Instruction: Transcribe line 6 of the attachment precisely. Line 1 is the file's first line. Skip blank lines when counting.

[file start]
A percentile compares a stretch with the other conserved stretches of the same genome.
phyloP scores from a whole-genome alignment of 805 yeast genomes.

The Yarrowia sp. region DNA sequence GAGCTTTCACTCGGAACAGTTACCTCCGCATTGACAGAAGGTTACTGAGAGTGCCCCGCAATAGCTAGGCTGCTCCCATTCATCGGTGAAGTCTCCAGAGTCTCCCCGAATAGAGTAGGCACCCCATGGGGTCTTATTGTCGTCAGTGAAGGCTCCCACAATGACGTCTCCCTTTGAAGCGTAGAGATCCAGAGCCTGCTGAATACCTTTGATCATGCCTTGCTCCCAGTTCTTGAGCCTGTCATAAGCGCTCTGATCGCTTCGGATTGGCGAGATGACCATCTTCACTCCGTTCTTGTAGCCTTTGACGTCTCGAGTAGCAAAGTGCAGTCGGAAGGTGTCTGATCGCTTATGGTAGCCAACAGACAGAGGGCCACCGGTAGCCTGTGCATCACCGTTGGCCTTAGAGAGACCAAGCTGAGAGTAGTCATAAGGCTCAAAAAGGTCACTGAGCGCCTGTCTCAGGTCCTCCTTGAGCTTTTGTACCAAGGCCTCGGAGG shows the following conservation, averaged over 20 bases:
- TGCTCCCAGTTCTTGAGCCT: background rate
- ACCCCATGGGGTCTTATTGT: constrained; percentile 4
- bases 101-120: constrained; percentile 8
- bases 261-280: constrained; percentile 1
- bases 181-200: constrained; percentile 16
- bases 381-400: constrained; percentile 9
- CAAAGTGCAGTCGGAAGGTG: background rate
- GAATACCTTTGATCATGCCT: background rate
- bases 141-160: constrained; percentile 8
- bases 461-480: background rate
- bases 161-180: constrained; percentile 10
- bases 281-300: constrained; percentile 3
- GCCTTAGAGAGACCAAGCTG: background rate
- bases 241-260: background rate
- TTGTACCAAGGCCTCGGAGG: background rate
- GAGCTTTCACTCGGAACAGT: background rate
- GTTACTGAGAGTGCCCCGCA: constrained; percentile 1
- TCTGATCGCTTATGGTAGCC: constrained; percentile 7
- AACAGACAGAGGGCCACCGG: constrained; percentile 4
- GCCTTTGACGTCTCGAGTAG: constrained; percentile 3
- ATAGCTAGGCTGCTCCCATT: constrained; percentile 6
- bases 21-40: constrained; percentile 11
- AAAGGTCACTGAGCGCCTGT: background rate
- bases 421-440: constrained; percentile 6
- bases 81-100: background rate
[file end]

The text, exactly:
- bases 101-120: constrained; percentile 8